Advertisement

Design for Enabling Technologies. A Framework to Empower Multi-level User Engagement

Conference paper
  • 1.1k Downloads
Part of the Advances in Intelligent Systems and Computing book series (AISC, volume 776)

Abstract

The Internet of Things, smart devices, connected health and ICT have the potential to enable people, carers and families to improve the quality of health and social wellbeing. One factor that can help people with physical or cognitive impairments to learn new skills and to be connected with the world, concerns accessible interaction with media devices, such as radios, TVs, tablets and smartphones. According to input received from stakeholders of Irish-based communities of people with different abilities, one of the main barriers for users relates to a reduced level of accessibility when controlling media devices. The aim of this work is to improve users’ autonomy by providing tools that enhance users’ abilities with media device functionalities through the use of configurable prototypes of media assistive controllers. The output of the work is a proof of concept version of a methodology that matches user ability profiles to configurations of the corresponding functionalities of media assistive devices according to the Universal Design approach. This framework enables people with different abilities to independently engage with a media controller, through a multi-level interaction approach. It also facilitates users who become proficient at using a device at one level to improve their capabilities to a more complex level, requiring additional users’ interaction. Finally, it provides an example of how the ICF can be leveraged to suggest accessibility configuration parameters for devices of this type.

Keywords

Internet of things Ambient assisted living Inclusive design Smart remote control Human-device interactions Learning device Assistive technologies ICF Human factors 

References

  1. 1.
    European Commission: The 2015 Ageing Report. Underlying Assumptions and Projection Methodologies. European Commission, Brussels (2014)Google Scholar
  2. 2.
    Pew, R.W., Van Hemel, S.B.: Technology for adaptive aging. In: Steering Committee for the Workshop on Technology for Adaptive Aging, NRC of the National Academies, p. 247 (2004)Google Scholar
  3. 3.
    Wiener, J.M., Raymond, J.H., Clarck, R., Van Nostrand, J.F.: Measuring the activities of daily living: comparisons across national surveys. US department of health and human services. J. Gerontol. Soc. Sci. 45(6), S229–237 (1990)CrossRefGoogle Scholar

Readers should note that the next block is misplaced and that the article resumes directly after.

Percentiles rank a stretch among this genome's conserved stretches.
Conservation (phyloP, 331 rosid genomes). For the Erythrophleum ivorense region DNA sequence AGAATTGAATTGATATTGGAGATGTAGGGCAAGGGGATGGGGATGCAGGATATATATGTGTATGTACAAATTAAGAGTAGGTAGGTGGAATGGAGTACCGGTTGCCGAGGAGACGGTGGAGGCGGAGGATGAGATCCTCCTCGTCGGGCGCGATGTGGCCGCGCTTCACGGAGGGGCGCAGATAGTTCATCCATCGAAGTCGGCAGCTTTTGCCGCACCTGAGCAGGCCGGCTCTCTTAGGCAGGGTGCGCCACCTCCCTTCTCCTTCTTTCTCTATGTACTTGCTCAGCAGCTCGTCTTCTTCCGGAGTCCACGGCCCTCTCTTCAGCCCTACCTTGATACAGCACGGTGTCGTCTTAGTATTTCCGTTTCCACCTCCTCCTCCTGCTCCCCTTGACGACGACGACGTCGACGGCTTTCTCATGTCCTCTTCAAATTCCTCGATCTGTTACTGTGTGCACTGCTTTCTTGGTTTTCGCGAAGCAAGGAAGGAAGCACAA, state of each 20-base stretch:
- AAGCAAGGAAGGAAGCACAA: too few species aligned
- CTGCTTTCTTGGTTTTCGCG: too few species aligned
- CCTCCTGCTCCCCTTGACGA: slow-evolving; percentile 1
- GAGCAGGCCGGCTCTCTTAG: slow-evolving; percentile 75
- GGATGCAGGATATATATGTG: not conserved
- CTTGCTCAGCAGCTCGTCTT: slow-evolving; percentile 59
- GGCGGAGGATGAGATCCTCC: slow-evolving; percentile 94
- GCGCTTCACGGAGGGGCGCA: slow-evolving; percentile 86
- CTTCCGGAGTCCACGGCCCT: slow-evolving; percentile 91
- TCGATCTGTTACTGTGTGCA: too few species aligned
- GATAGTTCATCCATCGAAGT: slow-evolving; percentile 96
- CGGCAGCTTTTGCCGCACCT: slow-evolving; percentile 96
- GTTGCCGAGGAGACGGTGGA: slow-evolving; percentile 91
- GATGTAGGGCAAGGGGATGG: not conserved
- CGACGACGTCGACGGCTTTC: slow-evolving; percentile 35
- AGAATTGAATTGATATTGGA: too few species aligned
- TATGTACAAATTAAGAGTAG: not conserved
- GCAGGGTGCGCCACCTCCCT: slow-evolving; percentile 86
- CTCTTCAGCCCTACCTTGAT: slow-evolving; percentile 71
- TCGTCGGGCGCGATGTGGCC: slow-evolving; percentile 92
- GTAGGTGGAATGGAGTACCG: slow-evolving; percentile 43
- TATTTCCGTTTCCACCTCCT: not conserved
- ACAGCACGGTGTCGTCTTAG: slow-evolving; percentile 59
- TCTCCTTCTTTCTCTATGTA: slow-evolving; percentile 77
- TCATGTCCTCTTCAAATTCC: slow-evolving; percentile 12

4. 4.
    Fillenbaum, G.G.: Activities of daily living. In: Maddox, G.L. (ed.) The Encyclopedia of Aging. Springer, New York (1987)Google Scholar
  5. 5.
    Taylor, K.: Connected Health. How Digital Technology is Transforming Health and Social Care. The Creative Studio at Deloitte, London (2015)Google Scholar
  6. 6.
    D’Ulizia, A., Ferri, F., Grifoni, P., Guzzo, T.: Smart homes to support elderly people: innovative technologies and social impacts. In: Pervasive and Smart Technologies for Healthcare: Ubiquitous Methodologies and Tools, 1st edn. Medical Information Science Reference, Hershey, PA (2010)Google Scholar
  7. 7.
    Costello, L., Cox, W.: Services and supports for people with disabilities (2013). http://www.disability-federation.ie. Accessed 26 Jan 2018
  8. 8.
    Üstün, T.B., Kostanjsek, N., Chatterji, S., Rehm, J.: Measuring Health and Disability. Manual for WHO Disability Assessment Schedule, WHODAS 2.0, WHO Disability, Canberra (2010)Google Scholar
  9. 9.
    Howe, M.J.A.: Principles of Abilities and Human Learning. Psychology Press, East Sussex (1998)Google Scholar
  10. 10.
    Global Burden of Disease Study 2013 Collaborators: Global, regional, and national incidence, prevalence, and years lived with disability for 301 acute and chronic diseases and injuries in 188 countries, 1990–2013: a systematic analysis for the Global Burden of Disease Study 2013. Lancet 386(9995), 22–28 (2015)Google Scholar
  11. 11.
    World Health Organisation: International Classification of Functioning, Disability and Health. WHO Library - WHO, Geneva (2001)Google Scholar
  12. 12.
    Angelucci, F., Cellucci, C., Di Sivo, M., Ladiana, D.: Autonomia, Indipendenza, Inclusione. TECHNE J. Technol. Archit. Environ. 9, 85–95 (2015). FlorenceGoogle Scholar
  13. 13.
    National Disability Authority: The Application of the ICF and Related Resources to Improve Universal Design Guidance Standards. Guidance on integrating optimal terminology and classifications to improve a new revision of Guide 71:2001. Prepared for CEUD, NDA (2012)Google Scholar
  14. 14.
    Hornsby, P.: Hierarchical Task Analysis, Inspirations from software engineering, Feb. 2010. http://www.uxmatters.com/columns/innovating-ux-practice/. Accessed 29 Feb 2018
  15. 15.
    Ostro, E., Preiser, W.: Universal Design Handbook, 2nd edn. McGraw-Hill Professional, New York (2010)Google Scholar
  16. 16.
    Mace, R.L., Hardie, G.J., Place, J.P.: Accessible Environments: Toward Universal Design, The Centre for Universal Design, North Carolina State University, Raleigh, NC, USA (1996). https://projects.ncsu.edu/ncsu/design/cud/pubs_p/docs/ACC%20Environments.pdf. Accessed 25 Jan 2018
  17. 17.
    Case, J.B.: Universal Design, Pearson, Texas (2013). http://images.pearsonassessments.com/images/tmrs/tmrs_rg/UniversalDesign.pdf. Accessed 16 Jan 2018
  18. 18.
    Daniel, B.: The Internet of Things Is Far Bigger Than Anyone Realizes Internet. http://www.wired.com/insights/2014/11/the-internet-of-things-bigger/. Accessed 26 Dec 2017

Copyright information

© Springer International Publishing AG, part of Springer Nature 2019

Authors and Affiliations

  1. 1.School of Electrical and Electronic Engineering, tPOT Research GroupDublin Institute of TechnologyDublinIreland
  2. 2.BauruBrazil

Personalised recommendations